For the past few years, a family of smooth-coated otters has made appearances around Singapore with increasing frequency, leading Facebook groups and nature photographers to track their movements, as well as keep a protective eye on these adorable creatures.
Smooth-coated otters are not new to Singapore. In the 1960s, it was a common sight to see them playing along Singapore’s many riverbanks; however, their numbers rapidly dwindled through the 1970s due to Singapore’s extensive land reclamation projects. By the 1980s, the smooth-coated otters had disappeared from the local ecosystem.
Fast forward to 2012, and a small handful of sightings are reported, mostly on the East Coast and occasionally in the Marina Reservoir. Within that timespan, the population of the smooth-coated otters increased, thanks in part to a non-fussy diet and Singapore’s sufficient ecosystem to support them. The species usually only eats fish, but they’ve been spotted tucking into shellfish such as prawns and crabs as well. Apparently, much like Singaporeans, they enjoy a gourmet bite to eat now and again, eating their way through $80,000 worth of ornamental fish in Sentosa last year. Additionally, the species has been able to survive and even flourish because of the scarcity of animals in Singapore. They face almost no natural predators around the island, and humans so far have not been inclined to harm them.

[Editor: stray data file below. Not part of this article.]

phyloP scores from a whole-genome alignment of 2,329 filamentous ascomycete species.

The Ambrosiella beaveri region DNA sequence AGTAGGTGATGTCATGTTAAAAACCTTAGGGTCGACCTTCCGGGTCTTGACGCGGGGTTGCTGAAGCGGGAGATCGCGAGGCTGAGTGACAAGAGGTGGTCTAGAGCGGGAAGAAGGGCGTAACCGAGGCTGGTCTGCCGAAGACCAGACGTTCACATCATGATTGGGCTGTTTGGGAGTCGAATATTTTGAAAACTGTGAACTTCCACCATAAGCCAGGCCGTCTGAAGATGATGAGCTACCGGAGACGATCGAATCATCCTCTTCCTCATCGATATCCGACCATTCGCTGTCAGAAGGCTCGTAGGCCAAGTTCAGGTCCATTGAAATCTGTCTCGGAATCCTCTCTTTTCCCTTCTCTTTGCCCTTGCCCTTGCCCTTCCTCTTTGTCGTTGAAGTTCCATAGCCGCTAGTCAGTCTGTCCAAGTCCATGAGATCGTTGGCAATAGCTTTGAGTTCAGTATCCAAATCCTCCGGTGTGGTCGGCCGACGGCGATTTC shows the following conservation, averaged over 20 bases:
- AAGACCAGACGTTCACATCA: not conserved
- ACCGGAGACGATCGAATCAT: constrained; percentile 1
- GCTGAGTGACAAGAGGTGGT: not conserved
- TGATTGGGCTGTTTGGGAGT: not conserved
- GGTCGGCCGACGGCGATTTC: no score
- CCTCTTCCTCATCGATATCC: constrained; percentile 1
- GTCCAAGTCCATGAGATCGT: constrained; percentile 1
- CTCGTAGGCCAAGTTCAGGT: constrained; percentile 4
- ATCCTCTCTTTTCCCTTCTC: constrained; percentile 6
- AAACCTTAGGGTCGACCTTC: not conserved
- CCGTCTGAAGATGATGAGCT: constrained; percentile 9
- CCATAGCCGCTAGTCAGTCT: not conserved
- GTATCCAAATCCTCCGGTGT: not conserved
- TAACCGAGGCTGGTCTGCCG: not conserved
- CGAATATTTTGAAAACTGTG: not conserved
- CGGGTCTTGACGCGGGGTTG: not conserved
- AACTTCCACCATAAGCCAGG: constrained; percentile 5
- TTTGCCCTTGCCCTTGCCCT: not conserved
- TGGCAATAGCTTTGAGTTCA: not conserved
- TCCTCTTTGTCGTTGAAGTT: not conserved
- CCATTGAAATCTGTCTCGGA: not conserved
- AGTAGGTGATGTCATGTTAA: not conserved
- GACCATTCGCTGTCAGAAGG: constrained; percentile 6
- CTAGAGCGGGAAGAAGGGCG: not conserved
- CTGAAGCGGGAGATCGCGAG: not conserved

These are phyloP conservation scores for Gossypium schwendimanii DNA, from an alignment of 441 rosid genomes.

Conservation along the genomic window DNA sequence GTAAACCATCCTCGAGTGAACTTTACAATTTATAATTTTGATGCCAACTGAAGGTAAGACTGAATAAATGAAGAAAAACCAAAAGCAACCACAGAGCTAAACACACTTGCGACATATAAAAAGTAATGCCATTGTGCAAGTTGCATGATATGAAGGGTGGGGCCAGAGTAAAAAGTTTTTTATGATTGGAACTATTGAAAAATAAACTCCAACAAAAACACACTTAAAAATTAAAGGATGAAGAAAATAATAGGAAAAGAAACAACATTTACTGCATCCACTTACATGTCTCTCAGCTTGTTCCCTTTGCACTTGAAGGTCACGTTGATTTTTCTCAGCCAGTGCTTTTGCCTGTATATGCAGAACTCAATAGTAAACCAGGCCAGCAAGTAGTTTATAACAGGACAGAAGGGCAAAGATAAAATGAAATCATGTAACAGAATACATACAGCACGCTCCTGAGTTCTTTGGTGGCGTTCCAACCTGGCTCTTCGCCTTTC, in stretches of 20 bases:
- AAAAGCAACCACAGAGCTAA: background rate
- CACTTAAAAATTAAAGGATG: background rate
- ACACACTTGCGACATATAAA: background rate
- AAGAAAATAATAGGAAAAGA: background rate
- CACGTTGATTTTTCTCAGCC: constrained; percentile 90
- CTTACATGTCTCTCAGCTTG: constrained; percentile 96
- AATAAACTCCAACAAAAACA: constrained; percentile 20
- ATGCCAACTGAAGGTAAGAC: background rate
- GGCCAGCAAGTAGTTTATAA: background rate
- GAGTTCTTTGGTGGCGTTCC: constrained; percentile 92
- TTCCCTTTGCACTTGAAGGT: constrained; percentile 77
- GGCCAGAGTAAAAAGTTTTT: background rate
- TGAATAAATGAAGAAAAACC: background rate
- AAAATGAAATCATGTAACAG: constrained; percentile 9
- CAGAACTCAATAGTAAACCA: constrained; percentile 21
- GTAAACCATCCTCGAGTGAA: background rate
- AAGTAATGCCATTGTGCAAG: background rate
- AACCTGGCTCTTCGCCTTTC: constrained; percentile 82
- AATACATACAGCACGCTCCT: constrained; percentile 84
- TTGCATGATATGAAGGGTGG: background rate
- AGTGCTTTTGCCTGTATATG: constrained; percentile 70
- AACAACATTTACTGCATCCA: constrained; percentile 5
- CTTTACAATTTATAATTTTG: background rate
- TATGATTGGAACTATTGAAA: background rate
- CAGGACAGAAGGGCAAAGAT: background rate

Until recently, the most famous of Singapore’s smooth-coated otters was a family living in Bishan. When videos of three pups playing together surfaced in April 2015, the nickname SG50 triplets was quickly given to them, which helped to increase their fame, and the entire family became known as the Bishan 5. Otter watchers were thrilled early last year when the mother gave birth to five pups, and so the Bishan 10 was born.
Sometimes it seems like the otters have their own PR agency. The Bishan family of otters visited Gardens by the Bay on the first day of the Chinese New Year, which is a popular event among Singaporean families who see it as an auspicious activity. In early March 2017, they found themselves in the news once again – even at the BBC – when wildlife photographer Bernard Seah captured a video of them expertly scaling ladders out of the drainage system.
The National Parks Board of Singapore welcomes their appearance as it is an indicator of the improving water quality in Singapore’s river system; however, they warn that people should keep a safe distance from the animals and not feed them.